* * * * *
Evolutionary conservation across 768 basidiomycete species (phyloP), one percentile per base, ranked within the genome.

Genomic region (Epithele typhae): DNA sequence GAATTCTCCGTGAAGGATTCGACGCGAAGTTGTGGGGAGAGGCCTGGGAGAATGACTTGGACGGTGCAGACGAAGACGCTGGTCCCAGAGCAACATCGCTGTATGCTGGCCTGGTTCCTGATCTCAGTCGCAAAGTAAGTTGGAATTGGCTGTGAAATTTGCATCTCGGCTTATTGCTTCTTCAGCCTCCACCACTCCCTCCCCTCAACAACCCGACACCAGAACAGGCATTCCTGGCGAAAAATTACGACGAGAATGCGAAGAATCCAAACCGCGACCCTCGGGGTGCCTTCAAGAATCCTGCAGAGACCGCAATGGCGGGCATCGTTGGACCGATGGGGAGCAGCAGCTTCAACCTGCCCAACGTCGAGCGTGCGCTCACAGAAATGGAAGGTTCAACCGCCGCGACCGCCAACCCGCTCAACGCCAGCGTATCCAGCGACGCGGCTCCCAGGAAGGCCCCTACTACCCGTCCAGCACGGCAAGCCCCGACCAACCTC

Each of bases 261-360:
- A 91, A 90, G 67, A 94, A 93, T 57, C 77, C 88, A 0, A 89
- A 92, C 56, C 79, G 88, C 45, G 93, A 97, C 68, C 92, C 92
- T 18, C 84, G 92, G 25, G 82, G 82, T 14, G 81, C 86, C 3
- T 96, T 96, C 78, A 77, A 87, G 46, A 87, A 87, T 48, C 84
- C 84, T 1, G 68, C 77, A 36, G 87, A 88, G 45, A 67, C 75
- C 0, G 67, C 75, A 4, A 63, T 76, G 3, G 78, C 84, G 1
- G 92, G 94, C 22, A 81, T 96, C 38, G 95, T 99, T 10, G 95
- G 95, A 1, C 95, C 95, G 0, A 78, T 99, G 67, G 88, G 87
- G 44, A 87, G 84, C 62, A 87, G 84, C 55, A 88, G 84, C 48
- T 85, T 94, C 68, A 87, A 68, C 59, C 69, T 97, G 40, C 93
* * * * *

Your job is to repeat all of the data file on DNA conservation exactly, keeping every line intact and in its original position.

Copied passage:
Evolutionary conservation across 768 basidiomycete species (phyloP), one percentile per base, ranked within the genome.

Genomic region (Epithele typhae): DNA sequence GAATTCTCCGTGAAGGATTCGACGCGAAGTTGTGGGGAGAGGCCTGGGAGAATGACTTGGACGGTGCAGACGAAGACGCTGGTCCCAGAGCAACATCGCTGTATGCTGGCCTGGTTCCTGATCTCAGTCGCAAAGTAAGTTGGAATTGGCTGTGAAATTTGCATCTCGGCTTATTGCTTCTTCAGCCTCCACCACTCCCTCCCCTCAACAACCCGACACCAGAACAGGCATTCCTGGCGAAAAATTACGACGAGAATGCGAAGAATCCAAACCGCGACCCTCGGGGTGCCTTCAAGAATCCTGCAGAGACCGCAATGGCGGGCATCGTTGGACCGATGGGGAGCAGCAGCTTCAACCTGCCCAACGTCGAGCGTGCGCTCACAGAAATGGAAGGTTCAACCGCCGCGACCGCCAACCCGCTCAACGCCAGCGTATCCAGCGACGCGGCTCCCAGGAAGGCCCCTACTACCCGTCCAGCACGGCAAGCCCCGACCAACCTC

Each of bases 261-360:
- A 91, A 90, G 67, A 94, A 93, T 57, C 77, C 88, A 0, A 89
- A 92, C 56, C 79, G 88, C 45, G 93, A 97, C 68, C 92, C 92
- T 18, C 84, G 92, G 25, G 82, G 82, T 14, G 81, C 86, C 3
- T 96, T 96, C 78, A 77, A 87, G 46, A 87, A 87, T 48, C 84
- C 84, T 1, G 68, C 77, A 36, G 87, A 88, G 45, A 67, C 75
- C 0, G 67, C 75, A 4, A 63, T 76, G 3, G 78, C 84, G 1
- G 92, G 94, C 22, A 81, T 96, C 38, G 95, T 99, T 10, G 95
- G 95, A 1, C 95, C 95, G 0, A 78, T 99, G 67, G 88, G 87
- G 44, A 87, G 84, C 62, A 87, G 84, C 55, A 88, G 84, C 48
- T 85, T 94, C 68, A 87, A 68, C 59, C 69, T 97, G 40, C 93